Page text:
Newsletter February 2013
On January 17, 2013, a very important new piece of legislation was finalized. There are now new rules and regulations that make significant changes to the HIPAA Privacy and Security act and HITECH. This was titled Modifications to the HIPAA Privacy, Security, enforcement and Breach Notification Rules under the Health Information Technology for Economic and Clinical Health Act and the Genetic Information Nondiscrimination Act . These new rules and regulations affect both healthcare providers and businesses which offer health insurance to their employees. Some of those changes are a new risk analysis must be done, along with several changes in policies and procedures along with sweeping differences in how Business Associates are treated.
The rule becomes effective on March 26 and compliance is required by September 23.
Time is of the essence. Health care providers’ and businesses’ policies and procedures must be revised and their workforce trained with changes. Entities must also demonstrate with documentation compliance with the final rules. New Business Associate Agreements must be drafted and signed.
We at Karen McKeithen Schaede Attorney at Law, PLLC are experts in HIPAA and HITECH. Because of our knowledge and skill, we are able to provide you with all required changes and updates to protect your business. We can provide all aspects of compliance, including drafting policies and training staff.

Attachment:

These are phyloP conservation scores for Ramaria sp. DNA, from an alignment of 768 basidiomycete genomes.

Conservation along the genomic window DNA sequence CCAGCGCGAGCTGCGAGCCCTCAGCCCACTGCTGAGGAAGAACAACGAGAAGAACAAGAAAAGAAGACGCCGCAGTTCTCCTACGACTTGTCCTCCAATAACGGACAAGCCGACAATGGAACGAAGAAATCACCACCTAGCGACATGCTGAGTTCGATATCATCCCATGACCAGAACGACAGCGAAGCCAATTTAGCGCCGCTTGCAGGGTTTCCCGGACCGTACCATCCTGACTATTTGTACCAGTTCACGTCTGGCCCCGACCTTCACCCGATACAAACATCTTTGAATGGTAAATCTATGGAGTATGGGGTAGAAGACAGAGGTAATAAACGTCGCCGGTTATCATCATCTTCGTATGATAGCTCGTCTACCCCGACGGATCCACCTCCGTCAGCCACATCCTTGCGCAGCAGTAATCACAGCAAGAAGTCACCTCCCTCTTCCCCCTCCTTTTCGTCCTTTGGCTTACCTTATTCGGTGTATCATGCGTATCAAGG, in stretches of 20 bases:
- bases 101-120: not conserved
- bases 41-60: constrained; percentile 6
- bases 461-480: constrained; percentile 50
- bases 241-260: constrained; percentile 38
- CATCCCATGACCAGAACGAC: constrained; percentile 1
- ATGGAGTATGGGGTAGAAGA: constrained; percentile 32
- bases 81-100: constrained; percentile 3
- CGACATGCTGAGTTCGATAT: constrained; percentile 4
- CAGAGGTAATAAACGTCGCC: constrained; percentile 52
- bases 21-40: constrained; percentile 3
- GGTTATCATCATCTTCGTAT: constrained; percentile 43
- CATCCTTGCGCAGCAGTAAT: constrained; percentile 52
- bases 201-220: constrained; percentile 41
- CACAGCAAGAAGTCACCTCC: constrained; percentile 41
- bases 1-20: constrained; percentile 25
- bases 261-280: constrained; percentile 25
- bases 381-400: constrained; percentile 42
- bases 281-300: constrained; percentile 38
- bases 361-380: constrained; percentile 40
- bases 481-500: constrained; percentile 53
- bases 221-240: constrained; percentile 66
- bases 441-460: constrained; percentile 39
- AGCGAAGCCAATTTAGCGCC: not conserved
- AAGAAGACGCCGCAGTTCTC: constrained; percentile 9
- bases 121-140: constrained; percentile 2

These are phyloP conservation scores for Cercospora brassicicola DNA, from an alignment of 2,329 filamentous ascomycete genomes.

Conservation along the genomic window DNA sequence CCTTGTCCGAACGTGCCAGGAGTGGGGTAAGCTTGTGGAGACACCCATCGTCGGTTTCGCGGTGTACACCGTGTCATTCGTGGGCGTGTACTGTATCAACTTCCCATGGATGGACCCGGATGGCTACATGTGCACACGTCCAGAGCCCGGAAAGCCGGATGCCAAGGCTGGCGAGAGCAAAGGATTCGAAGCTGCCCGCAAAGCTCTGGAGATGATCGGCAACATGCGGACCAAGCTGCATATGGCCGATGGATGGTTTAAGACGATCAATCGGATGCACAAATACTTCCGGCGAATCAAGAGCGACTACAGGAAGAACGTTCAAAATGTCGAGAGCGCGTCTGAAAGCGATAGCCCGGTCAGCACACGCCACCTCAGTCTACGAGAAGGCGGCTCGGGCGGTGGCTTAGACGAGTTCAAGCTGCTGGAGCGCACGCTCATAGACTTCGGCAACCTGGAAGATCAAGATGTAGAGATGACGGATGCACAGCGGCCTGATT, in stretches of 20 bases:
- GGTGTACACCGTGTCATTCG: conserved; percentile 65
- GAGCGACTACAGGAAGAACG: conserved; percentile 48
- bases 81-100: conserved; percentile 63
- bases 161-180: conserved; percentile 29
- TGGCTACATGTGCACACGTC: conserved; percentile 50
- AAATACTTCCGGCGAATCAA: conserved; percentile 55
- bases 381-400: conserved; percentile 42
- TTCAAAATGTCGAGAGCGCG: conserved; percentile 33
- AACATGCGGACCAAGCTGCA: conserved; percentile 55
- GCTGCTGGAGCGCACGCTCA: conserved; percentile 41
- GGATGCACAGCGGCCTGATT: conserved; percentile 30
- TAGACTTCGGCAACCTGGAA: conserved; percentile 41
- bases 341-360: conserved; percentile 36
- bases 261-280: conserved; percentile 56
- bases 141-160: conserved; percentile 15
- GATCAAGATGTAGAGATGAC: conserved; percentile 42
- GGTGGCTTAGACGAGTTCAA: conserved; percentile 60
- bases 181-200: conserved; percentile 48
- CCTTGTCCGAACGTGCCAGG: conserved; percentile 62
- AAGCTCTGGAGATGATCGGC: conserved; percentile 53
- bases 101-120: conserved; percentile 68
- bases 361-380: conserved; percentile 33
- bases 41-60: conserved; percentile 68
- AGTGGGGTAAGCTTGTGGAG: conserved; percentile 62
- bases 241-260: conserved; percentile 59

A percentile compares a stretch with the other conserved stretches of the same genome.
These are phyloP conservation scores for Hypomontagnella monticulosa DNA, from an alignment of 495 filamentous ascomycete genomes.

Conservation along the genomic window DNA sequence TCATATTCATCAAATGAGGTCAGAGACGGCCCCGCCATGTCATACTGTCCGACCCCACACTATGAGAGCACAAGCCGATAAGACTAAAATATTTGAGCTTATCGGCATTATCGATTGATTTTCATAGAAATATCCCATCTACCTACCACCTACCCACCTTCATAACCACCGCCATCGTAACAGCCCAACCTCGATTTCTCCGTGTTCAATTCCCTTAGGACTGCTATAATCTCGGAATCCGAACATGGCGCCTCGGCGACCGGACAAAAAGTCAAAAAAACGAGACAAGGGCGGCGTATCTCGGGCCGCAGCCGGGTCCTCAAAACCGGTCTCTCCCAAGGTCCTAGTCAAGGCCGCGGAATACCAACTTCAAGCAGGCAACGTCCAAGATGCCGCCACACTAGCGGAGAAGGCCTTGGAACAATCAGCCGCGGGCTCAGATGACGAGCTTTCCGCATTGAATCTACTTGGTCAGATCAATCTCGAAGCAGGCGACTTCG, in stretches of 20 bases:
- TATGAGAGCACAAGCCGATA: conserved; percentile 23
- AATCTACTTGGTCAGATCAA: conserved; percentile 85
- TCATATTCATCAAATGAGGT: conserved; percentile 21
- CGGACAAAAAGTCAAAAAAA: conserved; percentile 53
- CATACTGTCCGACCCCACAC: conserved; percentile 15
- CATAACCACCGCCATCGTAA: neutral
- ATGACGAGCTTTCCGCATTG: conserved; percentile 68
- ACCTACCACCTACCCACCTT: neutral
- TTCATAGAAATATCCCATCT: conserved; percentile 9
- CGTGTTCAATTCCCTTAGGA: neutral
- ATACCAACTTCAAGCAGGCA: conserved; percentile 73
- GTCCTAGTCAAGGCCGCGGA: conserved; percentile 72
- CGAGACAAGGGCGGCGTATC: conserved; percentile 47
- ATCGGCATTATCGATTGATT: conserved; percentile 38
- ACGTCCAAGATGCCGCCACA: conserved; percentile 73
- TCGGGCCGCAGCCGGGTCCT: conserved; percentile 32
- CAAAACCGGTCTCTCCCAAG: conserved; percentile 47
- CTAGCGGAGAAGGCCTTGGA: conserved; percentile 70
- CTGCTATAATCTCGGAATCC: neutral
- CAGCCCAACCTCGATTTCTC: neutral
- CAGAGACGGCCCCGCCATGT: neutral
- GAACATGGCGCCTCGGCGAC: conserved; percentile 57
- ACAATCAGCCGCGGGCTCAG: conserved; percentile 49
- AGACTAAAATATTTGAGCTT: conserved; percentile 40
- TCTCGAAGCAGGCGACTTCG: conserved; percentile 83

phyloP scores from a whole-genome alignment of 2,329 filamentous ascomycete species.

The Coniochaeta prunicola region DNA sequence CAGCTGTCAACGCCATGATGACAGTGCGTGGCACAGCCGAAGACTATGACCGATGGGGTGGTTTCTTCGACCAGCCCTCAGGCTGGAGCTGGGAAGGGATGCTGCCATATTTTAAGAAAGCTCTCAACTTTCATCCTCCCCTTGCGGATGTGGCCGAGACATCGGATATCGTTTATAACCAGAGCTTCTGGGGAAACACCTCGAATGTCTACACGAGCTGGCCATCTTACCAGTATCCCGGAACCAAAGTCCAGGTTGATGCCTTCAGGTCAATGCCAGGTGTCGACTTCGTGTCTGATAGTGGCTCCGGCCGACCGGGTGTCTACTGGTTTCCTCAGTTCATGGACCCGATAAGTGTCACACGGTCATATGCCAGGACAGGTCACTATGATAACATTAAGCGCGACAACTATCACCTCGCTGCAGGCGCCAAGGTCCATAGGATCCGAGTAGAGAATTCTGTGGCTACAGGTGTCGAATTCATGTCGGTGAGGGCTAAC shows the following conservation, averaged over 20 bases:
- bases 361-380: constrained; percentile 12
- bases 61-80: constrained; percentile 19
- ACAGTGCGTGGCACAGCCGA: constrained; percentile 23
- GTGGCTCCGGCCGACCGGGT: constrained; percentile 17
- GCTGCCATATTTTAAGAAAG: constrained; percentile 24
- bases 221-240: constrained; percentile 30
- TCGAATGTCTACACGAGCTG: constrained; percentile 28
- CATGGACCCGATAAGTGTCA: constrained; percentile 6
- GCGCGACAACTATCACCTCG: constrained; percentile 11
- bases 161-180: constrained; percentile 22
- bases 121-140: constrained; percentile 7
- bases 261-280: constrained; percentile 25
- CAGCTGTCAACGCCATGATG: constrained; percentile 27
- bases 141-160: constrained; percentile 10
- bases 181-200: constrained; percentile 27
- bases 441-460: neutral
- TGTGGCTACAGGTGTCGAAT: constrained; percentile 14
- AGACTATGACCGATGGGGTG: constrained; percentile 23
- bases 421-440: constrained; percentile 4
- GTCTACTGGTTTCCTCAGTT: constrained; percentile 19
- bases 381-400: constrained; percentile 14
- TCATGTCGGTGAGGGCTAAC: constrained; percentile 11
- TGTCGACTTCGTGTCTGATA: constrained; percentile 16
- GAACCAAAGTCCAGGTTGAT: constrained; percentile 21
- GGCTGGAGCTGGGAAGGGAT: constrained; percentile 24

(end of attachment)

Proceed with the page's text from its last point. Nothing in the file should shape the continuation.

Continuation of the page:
Contact our office to schedule a risk assessment. We look forward to working with you.
Karen McKeithen Schaede Attorney at Law, PLLC
ICD-10: The Time to Prepare is Now
The implementation date for ICD-10 has been pushed back for the last time. On October 1, 2014, the new set of codes will go into effect. While that seems like a long time away, the time to prepare is now. Anything less can have a major impact on your revenue. With so many moving parts in a practice that are affected by this change, waiting until the last minute to prepare is not a viable option. Below are the proper steps to ensure that your practice is ready for the change to ICD-10.
Understanding the Legal Issues of Unpaid Interns
In the last few years companies have looked for ways to maximize their employees in a cost effective manner. Why not hire interns to work for free? While it seems like a no-brainer, having an intern is more complicated than many employers understand. Not just any for-profit company can legally have unpaid interns. Legal criteria exist to protect interns from being “grunt workers” for free. There are several things to think about before you start advertising for interns.